Over time, check what you have planted, and make sure there is plenty of sun. Because every home and area in the world is different, check to see if the soil is moist, but not soaked. Moist soil is best. You can keep soil moist by adding gentle drops of water, or a gentle mist of a spray bottle. You do not really want to disrupt the soil, very much. Over time, your seedlings will start to grow.
If you choose to buy seedlings from a store, or have seedlings of your own, you will want to be planting them in your garden soon. The best time to plant the seedlings in when the temperature reaches 50 degrees Fahrenheit, or 10 degrees Celsius, and warmer. Seedlings will not do very well in colder temperatures, or with frost. So keep an eye out for constant temperatures among this range.
Balancing Wet and Dry
With planting in your garden, you will want to find an area full of sun, and you will need to aerate the soil. You can do so by take a shovel and digging up the soil, chopping it up so it is not so clumpy and hard. Make sure to remove twigs and anything foreign to your soil. This will help your tomato plants to grow.
When watering, keep to a light mist, and water lightly. Once or twice a week, depending on the weather, be it too sunny or too much rain, you may want to do a heavy watering or no watering at all. Again, this depends. It is best to pay attention and continue to keep the soil moist.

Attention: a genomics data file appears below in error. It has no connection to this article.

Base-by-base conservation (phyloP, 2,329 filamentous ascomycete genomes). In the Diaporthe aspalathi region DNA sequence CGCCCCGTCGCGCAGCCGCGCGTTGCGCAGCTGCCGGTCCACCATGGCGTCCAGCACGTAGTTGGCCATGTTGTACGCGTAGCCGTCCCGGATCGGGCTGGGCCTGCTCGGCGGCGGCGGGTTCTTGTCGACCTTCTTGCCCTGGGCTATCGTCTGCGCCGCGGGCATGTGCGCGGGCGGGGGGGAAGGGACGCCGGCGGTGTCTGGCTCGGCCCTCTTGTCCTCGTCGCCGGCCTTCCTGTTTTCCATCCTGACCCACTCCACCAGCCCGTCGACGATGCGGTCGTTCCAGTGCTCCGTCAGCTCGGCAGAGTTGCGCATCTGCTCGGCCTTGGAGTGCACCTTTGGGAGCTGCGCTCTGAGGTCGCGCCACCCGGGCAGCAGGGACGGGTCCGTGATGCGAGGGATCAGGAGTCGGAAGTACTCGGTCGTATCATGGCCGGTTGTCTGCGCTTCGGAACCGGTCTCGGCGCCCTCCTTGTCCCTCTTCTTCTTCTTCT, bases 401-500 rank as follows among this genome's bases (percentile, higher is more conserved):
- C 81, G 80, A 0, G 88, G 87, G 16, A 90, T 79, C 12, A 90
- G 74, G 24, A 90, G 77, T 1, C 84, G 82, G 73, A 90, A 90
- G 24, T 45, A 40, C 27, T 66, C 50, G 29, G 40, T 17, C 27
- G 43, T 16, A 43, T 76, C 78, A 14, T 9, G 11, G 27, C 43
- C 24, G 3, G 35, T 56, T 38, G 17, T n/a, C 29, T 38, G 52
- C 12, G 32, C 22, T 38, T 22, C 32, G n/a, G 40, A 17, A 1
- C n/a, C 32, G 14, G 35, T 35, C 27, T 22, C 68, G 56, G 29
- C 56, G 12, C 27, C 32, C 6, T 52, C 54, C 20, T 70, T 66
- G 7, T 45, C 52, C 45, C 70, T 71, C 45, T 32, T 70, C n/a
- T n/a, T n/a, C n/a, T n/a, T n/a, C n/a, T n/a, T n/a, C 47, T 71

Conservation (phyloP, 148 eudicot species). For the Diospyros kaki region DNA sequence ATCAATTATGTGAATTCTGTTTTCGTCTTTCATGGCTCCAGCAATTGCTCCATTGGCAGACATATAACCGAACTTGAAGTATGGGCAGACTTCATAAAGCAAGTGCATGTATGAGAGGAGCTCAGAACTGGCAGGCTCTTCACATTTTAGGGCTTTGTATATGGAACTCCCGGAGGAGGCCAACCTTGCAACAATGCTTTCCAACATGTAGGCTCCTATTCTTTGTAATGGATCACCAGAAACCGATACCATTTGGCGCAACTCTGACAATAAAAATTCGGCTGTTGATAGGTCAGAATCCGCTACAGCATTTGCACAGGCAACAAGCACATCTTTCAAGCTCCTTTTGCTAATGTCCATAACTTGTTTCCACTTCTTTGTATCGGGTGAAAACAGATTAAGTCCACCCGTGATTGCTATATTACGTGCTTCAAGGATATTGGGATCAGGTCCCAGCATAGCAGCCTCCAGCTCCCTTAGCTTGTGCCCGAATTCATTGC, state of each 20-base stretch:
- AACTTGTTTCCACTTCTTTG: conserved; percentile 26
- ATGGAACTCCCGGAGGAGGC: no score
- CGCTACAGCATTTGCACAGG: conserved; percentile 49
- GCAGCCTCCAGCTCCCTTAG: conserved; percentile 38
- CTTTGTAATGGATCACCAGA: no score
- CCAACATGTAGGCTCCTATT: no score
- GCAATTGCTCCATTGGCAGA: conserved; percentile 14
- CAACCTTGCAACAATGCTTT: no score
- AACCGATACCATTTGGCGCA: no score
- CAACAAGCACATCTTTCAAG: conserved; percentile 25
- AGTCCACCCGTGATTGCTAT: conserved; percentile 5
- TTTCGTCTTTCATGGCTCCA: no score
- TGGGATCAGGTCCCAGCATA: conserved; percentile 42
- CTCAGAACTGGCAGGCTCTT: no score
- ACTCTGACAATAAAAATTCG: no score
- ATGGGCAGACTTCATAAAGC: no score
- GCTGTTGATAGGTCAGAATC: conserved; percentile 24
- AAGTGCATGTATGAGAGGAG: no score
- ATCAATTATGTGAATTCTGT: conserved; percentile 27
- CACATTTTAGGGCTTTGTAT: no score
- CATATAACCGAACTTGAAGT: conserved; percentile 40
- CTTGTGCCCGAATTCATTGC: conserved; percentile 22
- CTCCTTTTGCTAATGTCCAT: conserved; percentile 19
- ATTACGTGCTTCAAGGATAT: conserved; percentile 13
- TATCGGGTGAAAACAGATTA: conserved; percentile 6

If you water your tomato plants too much, or have a clay rich soil (which will hold water), you begin to chance problems. Such as suckers, or pests. As they do produce a juicy, fruit product, it doesn't mean that they always need a lot of water. Having too much water may produce tasteless tomatoes.
Why Is My Tomato Plant Turning Yellow?
As your tomato plants grow, you will need cages for them, so they do not fall over, break, or die. This will help encourage their growth, and support the plant as the flowers begin the process of becoming tomatoes. You can either start with cages when you first plant them in to the ground, or when they become about as high as your shin. Placing the cages too early will cause a need for adjustment of them, as the plant may shift due to high wind, storms, and tend to lean off to the side a bit. Soil movement may also cause a change in the way plant is growing, leaving it also lopsided a bit. Whenever you feel the need to cage them, about the height of your shin or so, is best.